watto23 11:48 am 01 Sep 14

aussie2 said :

John, et al. We are not being taken for a ride at all. The reality is our ‘citizens’ or at least those who live here and choose our way of life, some are extremist enough to want to see a Caliphate in Australia. This is very real! So many of our folk have gone before us and defended this country to permit our heritage and in maintaining the western Christian ethos etc-whatever you want to call it. Then we get these OTHER FOLK, who by world standards are very violent, and want to make our world, their world! Generally speaking these folk hated their own country and want to import their beliefs here. And we were silly enough to do so. You really need to get out a bit and see for yourself, oh and by the way, I read that there are WMDs out there too.

But its ok for extremist catholic/christian beliefs to exist here, because they happened to get here first? This is the issue, most of the fear mongering comes from those of other beliefs, who basically feel threatened because of their own insecurities. I have no issues as do many others if muslims, buddhists, hindus etc want to to what they want here, as long as it doesn’t break any laws here. This weird notion of not integrating into society is ridiculous. People of catholic persuasion hang out together and do business together. So why can’t other religions. There is no proof that there is wide spread extremism with muslims in Australia. So far we’ve caught a handful of people.

IMO antagonising and victimising a group of people just makes it more likely to breed hatred and thus more terrorists. Accepting muslims into society and not labelling them all as terrorists would go much further to preventing terrorism than spreading fear around society.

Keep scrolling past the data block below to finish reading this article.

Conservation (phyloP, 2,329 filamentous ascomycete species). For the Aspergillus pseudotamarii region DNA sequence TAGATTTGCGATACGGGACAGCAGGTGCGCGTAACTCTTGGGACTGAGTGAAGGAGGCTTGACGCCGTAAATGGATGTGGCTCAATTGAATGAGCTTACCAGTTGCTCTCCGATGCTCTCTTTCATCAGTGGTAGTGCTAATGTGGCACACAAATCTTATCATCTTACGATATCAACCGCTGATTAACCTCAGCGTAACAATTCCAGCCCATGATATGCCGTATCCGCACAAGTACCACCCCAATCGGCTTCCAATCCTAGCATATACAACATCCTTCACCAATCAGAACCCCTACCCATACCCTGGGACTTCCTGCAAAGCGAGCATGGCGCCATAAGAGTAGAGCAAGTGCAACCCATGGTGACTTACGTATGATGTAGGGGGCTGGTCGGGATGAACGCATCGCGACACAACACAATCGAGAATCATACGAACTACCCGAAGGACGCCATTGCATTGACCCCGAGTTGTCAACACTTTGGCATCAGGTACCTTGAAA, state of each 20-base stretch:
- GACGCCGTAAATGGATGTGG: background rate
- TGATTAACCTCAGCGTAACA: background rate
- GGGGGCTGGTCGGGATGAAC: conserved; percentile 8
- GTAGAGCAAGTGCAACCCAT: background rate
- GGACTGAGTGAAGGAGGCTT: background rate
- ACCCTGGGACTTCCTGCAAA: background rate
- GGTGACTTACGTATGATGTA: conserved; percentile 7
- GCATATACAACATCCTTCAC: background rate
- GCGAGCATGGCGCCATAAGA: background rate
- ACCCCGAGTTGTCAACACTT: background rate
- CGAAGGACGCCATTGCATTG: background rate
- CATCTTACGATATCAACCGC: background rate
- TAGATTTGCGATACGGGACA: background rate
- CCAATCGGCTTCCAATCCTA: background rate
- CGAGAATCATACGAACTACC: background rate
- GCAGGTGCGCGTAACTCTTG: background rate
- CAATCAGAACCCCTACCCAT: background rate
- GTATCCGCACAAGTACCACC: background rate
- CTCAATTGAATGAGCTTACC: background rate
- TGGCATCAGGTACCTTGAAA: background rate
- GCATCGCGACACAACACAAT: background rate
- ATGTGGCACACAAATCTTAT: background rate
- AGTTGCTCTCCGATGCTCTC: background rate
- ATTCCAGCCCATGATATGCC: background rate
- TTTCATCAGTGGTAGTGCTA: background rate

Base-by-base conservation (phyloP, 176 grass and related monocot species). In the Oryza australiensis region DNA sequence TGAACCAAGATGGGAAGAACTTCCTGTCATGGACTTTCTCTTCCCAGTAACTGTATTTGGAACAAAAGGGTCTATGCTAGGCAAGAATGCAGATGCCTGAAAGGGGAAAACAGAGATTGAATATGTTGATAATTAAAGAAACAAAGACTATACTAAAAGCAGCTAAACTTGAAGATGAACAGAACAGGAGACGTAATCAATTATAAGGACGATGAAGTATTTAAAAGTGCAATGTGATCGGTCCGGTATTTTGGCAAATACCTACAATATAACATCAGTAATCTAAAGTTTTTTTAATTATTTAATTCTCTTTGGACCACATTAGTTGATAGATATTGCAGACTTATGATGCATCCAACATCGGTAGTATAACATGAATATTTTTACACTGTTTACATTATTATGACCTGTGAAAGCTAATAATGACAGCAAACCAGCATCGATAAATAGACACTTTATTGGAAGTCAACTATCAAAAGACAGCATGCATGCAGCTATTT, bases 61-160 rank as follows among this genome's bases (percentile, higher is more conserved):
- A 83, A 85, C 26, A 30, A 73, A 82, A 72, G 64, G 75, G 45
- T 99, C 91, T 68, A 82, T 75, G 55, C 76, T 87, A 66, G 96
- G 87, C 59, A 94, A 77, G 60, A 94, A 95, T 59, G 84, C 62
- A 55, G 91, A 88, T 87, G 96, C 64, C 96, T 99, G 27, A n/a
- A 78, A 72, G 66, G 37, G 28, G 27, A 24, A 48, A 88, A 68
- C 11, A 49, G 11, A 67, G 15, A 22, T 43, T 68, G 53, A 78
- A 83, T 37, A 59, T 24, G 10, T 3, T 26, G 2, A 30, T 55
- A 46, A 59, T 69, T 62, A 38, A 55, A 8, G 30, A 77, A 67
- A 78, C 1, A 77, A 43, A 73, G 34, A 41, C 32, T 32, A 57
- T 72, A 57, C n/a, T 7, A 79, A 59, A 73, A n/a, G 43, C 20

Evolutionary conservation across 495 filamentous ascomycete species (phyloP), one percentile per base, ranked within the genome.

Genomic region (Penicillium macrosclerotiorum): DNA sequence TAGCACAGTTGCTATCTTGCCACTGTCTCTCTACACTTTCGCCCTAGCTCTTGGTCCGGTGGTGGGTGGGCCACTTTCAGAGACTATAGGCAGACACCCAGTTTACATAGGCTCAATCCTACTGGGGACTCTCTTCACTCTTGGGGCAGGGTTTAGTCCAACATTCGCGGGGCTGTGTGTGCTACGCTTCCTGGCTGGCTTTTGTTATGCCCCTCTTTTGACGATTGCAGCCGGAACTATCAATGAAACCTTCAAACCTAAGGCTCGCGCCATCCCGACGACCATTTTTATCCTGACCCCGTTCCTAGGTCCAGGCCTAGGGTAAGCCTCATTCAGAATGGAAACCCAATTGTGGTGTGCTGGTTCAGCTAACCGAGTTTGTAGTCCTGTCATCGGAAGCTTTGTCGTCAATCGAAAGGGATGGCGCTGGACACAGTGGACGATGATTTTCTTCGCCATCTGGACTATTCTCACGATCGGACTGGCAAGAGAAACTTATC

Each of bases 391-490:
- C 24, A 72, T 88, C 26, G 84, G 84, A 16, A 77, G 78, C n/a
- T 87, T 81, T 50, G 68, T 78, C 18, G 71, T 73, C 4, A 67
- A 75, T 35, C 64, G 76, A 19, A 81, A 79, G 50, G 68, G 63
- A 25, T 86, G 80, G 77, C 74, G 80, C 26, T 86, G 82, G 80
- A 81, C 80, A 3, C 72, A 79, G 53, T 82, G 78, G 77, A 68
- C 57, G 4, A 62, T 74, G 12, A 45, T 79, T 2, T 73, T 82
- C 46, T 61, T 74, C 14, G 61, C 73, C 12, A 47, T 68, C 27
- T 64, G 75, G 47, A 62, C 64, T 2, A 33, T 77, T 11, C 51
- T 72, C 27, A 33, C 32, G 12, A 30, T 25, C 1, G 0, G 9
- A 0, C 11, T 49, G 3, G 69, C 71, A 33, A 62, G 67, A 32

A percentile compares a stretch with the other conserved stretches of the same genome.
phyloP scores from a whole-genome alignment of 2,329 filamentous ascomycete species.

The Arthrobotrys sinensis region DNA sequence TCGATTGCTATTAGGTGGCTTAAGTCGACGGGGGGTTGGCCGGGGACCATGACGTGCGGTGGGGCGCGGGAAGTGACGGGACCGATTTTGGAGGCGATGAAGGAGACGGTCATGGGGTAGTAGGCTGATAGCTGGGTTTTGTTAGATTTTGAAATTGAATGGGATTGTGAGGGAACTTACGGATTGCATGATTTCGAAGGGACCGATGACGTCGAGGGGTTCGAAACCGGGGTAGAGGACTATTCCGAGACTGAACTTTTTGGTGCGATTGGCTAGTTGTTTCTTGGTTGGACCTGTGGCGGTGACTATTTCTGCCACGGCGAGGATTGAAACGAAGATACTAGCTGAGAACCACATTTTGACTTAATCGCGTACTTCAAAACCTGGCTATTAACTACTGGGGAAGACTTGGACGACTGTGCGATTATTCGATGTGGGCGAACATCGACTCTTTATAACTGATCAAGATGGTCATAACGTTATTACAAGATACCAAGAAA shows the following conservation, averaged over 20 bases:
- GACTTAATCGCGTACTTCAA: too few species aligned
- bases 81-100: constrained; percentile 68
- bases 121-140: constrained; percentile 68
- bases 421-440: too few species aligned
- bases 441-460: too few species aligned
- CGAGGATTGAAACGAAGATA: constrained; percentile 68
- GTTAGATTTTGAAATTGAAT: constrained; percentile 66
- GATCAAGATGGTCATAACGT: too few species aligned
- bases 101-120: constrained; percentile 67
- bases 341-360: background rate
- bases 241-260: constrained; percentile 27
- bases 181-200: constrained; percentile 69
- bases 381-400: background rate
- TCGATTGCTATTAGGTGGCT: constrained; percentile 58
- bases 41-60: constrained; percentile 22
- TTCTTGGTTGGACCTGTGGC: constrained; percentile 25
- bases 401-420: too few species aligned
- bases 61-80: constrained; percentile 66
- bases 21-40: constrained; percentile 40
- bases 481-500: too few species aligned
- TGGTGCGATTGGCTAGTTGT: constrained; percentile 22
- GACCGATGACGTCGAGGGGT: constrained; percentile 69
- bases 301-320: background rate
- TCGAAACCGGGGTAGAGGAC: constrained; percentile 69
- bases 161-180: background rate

aussie2 7:15 pm 31 Aug 14

John, et al. We are not being taken for a ride at all. The reality is our ‘citizens’ or at least those who live here and choose our way of life, some are extremist enough to want to see a Caliphate in Australia. This is very real! So many of our folk have gone before us and defended this country to permit our heritage and in maintaining the western Christian ethos etc-whatever you want to call it. Then we get these OTHER FOLK, who by world standards are very violent, and want to make our world, their world! Generally speaking these folk hated their own country and want to import their beliefs here. And we were silly enough to do so. You really need to get out a bit and see for yourself, oh and by the way, I read that there are WMDs out there too.

Masquara 3:03 pm 31 Aug 14

Erm, John Hargreaves, what should said newspapers call an Australian-born man who goes to Syria, leaving Australia for the first time, and beheads people, other than a “home-grown terrorist”? What is your objection to the term? How is it “whipping up hysteria” for a newspaper to state these facts, when an Australian spokesman for IS is calling for a “caliphate from the Middle East to Australia”?

miz 1:20 pm 31 Aug 14